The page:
The Four Nations

Frank Welsh

View Inside Price: $47.00


April 15, 2011
532 pages, 6 x 9
42 b/w illus. + maps
ISBN: 9780300178524
Paper

Also available in:
Cloth

Even by comparison to the United States, the United Kingdom has had a brief and fractious history. Its existence as an undivided entity lasted only for a disputatious 125 years, and its future remains precarious.

In The Four Nations, Frank Welsh offers a lively narrative history of the four component parts of the British Isles—England, Ireland, Scotland, and Wales. Moving from the Roman period, which first defined many of the current internal boundaries, through the present day, Welsh describes the history of each nation, their interactions, and the impacts of crises ranging from the Norman Invasion to the Protestant Reformation to the two world wars of the twentieth century. Along the way, Welsh questions many cherished illusions and poses some awkward questions: To what extent were Scotland, Ireland, and Wales victims of predatory English aggression? How serious is the frequently invoked specter of national fragmentation?

Filled with illuminating vignettes and provocative insights, The Four Nations is an accessible and comprehensive introduction to the troubled histories of the British Isles.

Frank Welsh is the author of nine previous books, including A Borrowed Place: The History of Hong Kong and A History of South Africa.

The Four Nations is a hugely enjoyable read, full of vigor and liveliness as well as provocative commentary. It informs and instructs in an accessible way that none of its rivals can match.”—John Morrill, Cambridge University



“A compelling and sometimes controversial account of how four kingdoms--England, Ireland, Scotland, and Wales—became one. . . . [Welsh] constantly challenges received opinion and urban myths.”—Alan Taylor, Glasgow Herald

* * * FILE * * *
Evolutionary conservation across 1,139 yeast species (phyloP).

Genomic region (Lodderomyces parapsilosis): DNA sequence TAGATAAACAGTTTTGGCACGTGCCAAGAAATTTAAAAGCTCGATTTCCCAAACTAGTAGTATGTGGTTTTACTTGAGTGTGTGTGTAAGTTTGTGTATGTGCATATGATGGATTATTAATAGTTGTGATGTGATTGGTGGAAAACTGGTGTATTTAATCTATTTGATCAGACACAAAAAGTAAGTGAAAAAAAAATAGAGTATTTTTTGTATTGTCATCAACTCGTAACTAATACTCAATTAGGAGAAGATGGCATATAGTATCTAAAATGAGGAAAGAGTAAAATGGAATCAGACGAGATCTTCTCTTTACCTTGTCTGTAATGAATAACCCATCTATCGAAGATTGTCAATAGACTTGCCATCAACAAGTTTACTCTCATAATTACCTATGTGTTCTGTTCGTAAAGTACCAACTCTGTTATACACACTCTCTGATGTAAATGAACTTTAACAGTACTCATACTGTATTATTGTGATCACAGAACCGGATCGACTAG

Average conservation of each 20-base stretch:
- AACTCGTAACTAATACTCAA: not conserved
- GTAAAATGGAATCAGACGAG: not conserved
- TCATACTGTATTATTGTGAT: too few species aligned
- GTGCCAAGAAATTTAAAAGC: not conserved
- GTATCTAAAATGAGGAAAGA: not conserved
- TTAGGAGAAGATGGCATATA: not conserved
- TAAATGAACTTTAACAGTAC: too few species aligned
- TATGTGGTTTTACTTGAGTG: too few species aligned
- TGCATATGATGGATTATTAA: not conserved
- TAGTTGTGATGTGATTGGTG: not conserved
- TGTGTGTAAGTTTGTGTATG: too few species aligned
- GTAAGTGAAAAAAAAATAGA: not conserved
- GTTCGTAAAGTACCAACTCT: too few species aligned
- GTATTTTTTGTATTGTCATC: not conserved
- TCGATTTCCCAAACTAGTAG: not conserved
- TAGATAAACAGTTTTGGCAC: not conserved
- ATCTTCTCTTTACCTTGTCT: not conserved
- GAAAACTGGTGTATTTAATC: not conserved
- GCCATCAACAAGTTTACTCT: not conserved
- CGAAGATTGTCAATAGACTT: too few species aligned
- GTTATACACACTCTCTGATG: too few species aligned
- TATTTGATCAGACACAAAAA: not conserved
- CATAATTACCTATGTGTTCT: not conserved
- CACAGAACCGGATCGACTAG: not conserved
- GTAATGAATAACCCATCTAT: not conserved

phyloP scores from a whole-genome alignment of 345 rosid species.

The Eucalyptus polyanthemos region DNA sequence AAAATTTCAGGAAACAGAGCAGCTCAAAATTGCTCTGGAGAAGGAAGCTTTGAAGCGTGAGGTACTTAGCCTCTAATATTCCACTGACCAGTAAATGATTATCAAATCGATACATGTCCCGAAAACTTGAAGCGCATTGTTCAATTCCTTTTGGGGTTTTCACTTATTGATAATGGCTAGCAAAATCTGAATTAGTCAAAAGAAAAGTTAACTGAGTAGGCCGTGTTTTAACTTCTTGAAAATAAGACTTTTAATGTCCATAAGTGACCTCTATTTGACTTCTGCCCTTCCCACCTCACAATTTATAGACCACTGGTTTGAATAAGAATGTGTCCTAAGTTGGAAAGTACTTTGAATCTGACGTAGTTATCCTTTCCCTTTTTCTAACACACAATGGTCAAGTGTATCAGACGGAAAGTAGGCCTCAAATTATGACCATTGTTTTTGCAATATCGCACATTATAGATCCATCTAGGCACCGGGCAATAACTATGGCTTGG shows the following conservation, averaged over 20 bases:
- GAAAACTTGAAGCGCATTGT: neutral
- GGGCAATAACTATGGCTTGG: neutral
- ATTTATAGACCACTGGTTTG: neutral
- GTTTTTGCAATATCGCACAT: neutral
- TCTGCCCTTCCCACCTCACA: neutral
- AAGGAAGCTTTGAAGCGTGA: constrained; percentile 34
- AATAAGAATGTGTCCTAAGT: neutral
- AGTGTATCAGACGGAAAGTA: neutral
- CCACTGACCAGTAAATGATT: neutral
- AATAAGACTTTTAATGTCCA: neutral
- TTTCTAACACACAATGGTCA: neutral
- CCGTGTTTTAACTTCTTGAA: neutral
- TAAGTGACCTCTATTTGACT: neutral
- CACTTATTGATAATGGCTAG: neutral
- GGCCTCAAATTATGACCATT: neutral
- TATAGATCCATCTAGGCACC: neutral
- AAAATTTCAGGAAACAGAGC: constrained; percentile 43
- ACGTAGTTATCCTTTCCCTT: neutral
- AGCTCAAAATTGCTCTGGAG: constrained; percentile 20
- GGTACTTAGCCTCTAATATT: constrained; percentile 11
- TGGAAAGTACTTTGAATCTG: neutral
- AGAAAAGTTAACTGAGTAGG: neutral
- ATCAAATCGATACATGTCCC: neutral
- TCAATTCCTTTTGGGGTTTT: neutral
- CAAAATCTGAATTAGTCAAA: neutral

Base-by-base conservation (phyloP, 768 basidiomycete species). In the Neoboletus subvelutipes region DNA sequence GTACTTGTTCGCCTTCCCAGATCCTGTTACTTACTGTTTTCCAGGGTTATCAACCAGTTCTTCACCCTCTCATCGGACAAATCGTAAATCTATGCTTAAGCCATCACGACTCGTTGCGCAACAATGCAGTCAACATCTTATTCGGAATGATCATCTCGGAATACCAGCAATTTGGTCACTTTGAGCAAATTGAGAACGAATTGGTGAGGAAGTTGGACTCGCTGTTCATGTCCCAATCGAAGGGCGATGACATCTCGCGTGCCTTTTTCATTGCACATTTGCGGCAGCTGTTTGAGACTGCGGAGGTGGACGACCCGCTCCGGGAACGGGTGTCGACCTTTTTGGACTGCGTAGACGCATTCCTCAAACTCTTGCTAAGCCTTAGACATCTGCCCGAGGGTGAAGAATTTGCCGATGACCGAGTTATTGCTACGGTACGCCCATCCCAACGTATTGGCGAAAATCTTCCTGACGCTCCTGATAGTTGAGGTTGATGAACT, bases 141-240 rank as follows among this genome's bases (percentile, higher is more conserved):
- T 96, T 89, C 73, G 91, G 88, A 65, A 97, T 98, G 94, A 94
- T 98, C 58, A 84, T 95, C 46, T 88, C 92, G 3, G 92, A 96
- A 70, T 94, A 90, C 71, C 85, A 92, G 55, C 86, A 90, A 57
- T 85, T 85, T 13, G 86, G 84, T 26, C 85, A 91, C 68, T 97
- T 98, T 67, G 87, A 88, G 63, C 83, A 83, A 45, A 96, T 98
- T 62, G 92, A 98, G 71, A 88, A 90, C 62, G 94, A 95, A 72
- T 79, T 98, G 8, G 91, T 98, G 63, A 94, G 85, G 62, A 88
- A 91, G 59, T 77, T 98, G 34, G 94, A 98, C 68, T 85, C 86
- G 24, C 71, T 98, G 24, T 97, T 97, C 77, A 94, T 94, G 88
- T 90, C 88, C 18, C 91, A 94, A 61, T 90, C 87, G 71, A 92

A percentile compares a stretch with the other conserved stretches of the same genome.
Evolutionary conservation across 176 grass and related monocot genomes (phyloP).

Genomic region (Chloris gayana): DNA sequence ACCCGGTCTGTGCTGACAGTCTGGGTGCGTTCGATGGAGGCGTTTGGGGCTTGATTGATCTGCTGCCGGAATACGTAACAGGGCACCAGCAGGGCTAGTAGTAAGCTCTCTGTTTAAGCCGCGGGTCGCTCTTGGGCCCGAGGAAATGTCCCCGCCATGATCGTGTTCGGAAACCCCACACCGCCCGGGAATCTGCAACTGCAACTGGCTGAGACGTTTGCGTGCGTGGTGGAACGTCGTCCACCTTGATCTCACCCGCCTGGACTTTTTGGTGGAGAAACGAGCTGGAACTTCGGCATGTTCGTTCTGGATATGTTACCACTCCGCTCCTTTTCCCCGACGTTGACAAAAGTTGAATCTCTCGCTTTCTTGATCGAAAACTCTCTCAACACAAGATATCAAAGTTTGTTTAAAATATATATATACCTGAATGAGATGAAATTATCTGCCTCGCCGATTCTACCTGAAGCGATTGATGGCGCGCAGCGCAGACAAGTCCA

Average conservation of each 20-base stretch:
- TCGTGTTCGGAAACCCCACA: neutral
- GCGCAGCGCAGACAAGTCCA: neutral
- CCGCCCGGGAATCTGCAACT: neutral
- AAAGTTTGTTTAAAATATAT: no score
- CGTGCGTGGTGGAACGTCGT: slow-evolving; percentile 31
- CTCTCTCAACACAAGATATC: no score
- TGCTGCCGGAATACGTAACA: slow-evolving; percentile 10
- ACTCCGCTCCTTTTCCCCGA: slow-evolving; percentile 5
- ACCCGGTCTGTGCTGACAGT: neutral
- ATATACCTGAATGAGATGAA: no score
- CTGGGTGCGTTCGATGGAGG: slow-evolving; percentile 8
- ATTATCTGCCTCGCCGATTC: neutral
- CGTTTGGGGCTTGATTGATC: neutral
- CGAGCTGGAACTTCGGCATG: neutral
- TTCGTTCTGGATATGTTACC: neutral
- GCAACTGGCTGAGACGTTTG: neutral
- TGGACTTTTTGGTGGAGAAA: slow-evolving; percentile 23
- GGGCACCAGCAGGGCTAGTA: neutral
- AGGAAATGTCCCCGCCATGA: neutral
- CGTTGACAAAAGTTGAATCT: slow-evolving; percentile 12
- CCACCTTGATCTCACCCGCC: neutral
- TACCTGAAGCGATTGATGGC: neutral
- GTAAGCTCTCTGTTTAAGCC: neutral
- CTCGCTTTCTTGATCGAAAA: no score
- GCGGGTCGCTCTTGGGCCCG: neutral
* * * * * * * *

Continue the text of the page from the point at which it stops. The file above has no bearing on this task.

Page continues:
"[A] compelling and sometimes controversial account of how four kingdoms--England, Ireland, Scotland, and Wales—became one. . . . Span[s] more than 2000 years . . . with clarity and authority. The terrain covered is similar to that by Norman Davies in The Isles, but in tone, emphasis, organisation of material and interpretation the two books differ markedly. Welsh is not a phrase-maker in the Davies mould but he constantly challenges received opinion and urban myths."—Alan Taylor, Glasgow Herald

“An inside knowledge of how business and administration works, and a keen sense of the realities of bargaining and marketing that underpinned successful policies in the twentieth century. . . . A big, exciting, opinionated book. . . . The book does . . . handle the history of Wales with insight, sympathy and almost complete accuracy. . . . It shows, very well, why it was that Ireland could not be assimilated into a United Kingdom, why Scotland and Wales could, and what the present strains and strengths of that kingdom are.”—Ronald Hutton, Times Literary Supplement

"Welsh has done a commendable job of providing a concise history of ’the four nations’ from the Roman occupation to membership in the European Union. . . . Readable and colorful. Recommended. General collections; graduate students and faculty."—Choice